Creating an illusion of space

Small rooms can often be a problem when it comes to furnishing and decorating. Pieces of furniture that look perfect in the showroom, will often appear too bulky in a confined space and end up giving the whole room a cluttered appearance. Structural alterations, such as taking out a dividing wall between two small rooms to create on larger one, are not always practical.

Light, plain colours will make a room appear larger. However, large expanses of plain wall can also make a room seem very boring. Choose complimentary shades, such as stone and beige for example, or perhaps two or three shades of the same pastel or earthy tone. Do not use more that two different colours or you will make the room look too busy and break up the smooth, continuous lines you are aiming for. Paint ceilings white or similarly light and bright colour. 

Continuous flooring, such as fitted wall-to-wall carpeting or laminated flooring  will make a room appear far more spacious. Choose a colour that is similar to that on the walls. Patterned carpets should be avoided, as they tend to make a room look cluttered.

Both curtains and blinds can be used to help create the illusion of space. Simple roller blinds that fit the windows exactly are best to give a feeling of space and are especially suitable for small windows. Select plain colours that have a similar tone as the walls and avoid fussy distractions, such as tassels or fringes. Venetian and Roman blinds are less suitable, as they tend to draw attention to the window. Curtains should be long – nearly reaching the floor – and hung from a rail extended out beyond the sides of the window to make it seem larger.

Mirrors are probably one of the simplest ways of creating an illusion of space and also of making dark rooms seem lighter. An obvious way of using mirrors to make a room appear more spacious is to cover one complete wall with them. Place a mirror on the opposite side op a window to reflect light and the beautiful view. In bathrooms, replace a small vanity mirror with a mirror that extends along the full length of the wall.

Clever use of plain glass can also help to create the illusion of space. Glass-topped tables look less bulky than solid ones. Glass shelves are light and unobtrusive and ideal for displaying delicate ornaments.  Doors with one or more glass panels, whether plain or ridged, can make a very considerable difference to a small space. Not only do they let more light into the area, but also they form a less substantial barrier.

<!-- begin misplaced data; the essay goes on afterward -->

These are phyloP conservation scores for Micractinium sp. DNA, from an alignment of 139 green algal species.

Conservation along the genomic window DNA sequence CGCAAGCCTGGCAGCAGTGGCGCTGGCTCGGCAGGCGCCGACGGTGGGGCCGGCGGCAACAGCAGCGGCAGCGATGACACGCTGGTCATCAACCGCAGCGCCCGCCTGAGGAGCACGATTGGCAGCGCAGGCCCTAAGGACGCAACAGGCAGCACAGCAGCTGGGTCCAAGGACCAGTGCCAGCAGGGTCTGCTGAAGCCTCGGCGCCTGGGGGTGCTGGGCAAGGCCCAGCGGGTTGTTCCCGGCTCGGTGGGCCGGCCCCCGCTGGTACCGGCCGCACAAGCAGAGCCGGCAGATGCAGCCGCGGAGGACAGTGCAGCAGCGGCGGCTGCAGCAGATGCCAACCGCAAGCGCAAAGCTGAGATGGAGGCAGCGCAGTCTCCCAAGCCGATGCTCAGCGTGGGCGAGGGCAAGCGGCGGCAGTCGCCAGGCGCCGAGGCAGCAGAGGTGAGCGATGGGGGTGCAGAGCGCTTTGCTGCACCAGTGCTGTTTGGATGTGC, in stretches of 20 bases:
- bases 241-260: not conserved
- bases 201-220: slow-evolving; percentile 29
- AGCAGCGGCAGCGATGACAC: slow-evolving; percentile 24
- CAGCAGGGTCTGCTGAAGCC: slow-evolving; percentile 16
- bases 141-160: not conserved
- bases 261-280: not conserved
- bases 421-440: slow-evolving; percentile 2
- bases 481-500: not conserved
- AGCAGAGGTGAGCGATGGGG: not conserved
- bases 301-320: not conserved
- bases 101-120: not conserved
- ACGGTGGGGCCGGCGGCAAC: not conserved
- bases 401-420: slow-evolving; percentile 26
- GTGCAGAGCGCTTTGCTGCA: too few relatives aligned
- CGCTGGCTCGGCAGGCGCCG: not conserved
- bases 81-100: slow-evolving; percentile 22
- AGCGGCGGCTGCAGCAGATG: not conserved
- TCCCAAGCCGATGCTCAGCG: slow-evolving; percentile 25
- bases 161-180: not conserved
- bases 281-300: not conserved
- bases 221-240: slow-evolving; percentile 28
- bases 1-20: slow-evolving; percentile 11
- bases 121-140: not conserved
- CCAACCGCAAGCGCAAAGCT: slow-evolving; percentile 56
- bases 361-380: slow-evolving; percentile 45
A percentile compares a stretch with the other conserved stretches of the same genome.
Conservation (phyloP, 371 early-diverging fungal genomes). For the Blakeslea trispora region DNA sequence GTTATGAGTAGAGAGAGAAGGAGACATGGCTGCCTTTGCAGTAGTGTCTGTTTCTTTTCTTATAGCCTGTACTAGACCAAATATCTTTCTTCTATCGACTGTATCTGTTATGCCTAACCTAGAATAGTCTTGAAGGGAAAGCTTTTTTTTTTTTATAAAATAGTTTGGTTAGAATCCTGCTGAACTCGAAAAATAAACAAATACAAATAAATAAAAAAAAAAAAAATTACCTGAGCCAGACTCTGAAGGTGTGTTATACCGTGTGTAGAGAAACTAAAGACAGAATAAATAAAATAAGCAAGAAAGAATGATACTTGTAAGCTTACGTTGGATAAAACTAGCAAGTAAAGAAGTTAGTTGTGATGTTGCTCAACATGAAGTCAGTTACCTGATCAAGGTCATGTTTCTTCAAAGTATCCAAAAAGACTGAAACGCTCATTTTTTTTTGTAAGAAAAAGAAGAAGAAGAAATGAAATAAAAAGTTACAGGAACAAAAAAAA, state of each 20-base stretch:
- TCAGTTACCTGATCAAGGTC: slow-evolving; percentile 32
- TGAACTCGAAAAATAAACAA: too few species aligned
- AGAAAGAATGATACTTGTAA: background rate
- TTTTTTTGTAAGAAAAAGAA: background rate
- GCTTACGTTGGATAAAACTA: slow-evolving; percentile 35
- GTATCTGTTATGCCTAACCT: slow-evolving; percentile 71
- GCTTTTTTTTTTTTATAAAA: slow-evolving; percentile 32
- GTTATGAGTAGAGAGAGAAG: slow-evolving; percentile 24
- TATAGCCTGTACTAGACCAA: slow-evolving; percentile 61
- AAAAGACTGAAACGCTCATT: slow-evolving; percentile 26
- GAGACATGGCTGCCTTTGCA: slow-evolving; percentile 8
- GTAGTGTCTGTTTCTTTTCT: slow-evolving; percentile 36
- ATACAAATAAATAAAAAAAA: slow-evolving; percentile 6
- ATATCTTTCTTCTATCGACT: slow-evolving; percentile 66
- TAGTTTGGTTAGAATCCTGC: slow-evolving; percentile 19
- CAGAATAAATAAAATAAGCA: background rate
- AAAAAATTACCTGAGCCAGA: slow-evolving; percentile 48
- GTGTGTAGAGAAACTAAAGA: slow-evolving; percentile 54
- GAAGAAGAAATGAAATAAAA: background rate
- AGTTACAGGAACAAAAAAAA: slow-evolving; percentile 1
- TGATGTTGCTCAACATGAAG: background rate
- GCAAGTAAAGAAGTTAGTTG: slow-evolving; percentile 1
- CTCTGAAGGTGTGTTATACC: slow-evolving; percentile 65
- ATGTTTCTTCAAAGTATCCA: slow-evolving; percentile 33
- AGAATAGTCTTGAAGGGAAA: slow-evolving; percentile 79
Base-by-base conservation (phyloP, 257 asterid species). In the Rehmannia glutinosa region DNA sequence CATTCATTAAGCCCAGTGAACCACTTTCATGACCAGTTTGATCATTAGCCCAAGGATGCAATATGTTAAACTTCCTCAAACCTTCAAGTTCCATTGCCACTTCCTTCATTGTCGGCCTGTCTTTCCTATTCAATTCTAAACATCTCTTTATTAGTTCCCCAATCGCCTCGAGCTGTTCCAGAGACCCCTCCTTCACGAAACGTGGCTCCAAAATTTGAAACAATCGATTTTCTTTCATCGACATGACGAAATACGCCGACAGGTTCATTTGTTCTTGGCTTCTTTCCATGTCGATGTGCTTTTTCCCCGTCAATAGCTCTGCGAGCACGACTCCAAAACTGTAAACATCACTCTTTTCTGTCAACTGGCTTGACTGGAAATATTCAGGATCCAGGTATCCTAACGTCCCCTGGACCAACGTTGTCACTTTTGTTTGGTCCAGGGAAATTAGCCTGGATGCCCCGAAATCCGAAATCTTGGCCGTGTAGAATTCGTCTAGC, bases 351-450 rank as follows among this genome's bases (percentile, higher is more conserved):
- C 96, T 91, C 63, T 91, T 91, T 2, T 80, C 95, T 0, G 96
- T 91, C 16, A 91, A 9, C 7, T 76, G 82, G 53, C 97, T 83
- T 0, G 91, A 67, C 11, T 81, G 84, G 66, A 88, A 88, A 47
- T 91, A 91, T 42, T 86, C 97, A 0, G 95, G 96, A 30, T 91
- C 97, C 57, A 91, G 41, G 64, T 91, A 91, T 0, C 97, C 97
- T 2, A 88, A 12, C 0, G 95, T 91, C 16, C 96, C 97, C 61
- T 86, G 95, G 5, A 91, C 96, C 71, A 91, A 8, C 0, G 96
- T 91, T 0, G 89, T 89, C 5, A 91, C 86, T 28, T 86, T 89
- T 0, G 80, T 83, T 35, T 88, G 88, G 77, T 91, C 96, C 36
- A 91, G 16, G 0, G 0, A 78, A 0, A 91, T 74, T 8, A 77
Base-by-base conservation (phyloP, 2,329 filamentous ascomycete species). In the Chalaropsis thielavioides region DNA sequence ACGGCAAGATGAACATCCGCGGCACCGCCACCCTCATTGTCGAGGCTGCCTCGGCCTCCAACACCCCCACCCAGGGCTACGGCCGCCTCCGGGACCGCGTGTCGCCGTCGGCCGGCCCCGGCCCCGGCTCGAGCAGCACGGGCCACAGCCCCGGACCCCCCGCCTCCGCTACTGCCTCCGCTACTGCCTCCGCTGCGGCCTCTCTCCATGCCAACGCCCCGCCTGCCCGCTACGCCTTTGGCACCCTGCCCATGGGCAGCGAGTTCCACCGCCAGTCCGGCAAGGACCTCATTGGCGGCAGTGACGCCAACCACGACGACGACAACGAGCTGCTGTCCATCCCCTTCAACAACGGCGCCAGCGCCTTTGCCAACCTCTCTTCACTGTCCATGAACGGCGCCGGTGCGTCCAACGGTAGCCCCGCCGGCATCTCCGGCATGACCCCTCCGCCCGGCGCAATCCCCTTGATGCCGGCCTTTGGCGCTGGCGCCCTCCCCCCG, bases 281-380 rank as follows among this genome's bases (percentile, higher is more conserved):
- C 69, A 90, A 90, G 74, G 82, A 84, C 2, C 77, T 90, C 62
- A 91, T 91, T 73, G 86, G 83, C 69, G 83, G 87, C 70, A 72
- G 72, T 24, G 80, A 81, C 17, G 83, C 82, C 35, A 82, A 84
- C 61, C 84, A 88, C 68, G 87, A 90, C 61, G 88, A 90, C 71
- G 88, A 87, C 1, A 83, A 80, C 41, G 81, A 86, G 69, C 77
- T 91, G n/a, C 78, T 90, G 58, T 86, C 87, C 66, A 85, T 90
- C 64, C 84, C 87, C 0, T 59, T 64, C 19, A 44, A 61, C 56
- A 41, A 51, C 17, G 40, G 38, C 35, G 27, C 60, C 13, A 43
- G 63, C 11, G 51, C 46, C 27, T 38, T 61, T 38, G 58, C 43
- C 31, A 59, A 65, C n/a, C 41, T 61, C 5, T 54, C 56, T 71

Good lighting is important in a small room and should be carefully planned and positioned. Avoid harsh bright lights - soft, recessed or concealed lighting is far better and  leaves the edges of the room in less abrupt shadow. Wall lights are more suitable than one single ceiling pendant, with freestanding lamps to provide direct task lighting where it is needed. Maximise the quantity of natural light with skylights and sheer curtains.

When it comes to choosing furniture, look for low-level pieces rather than tall ones that will make the room seem cramped. Avoid buying lots of bits and pieces, and choose a few, well designed and complementary pieces instead. Use multi-purpose furniture that provides storage, function and decor, for example an ottoman that doubles as a coffee table and seating for guests. Heavily patterned upholstery is best avoided, however, textured materials are a very good option. Choose colours and materials that tone in well with the colour of the walls and the flooring. If you feel like it is looking a bit monochromatic and flat, add bright, contrasting colour with some patterned scatter cushions.

Make sure the furniture you choose is in proportion to the size of the room.  An oversized bed squeezed into a small bedroom will only make the room appear even smaller than it is. Whatever furniture you choose, arrange it carefully to make the best use of your floor space and ensure that you provide adequate passageways through the room.

Last, but not the least: nothing makes a small room look even smaller than a lot of clutter. Wherever possible, get things out of the way and into cupboards or shelves. 


Published in: September news


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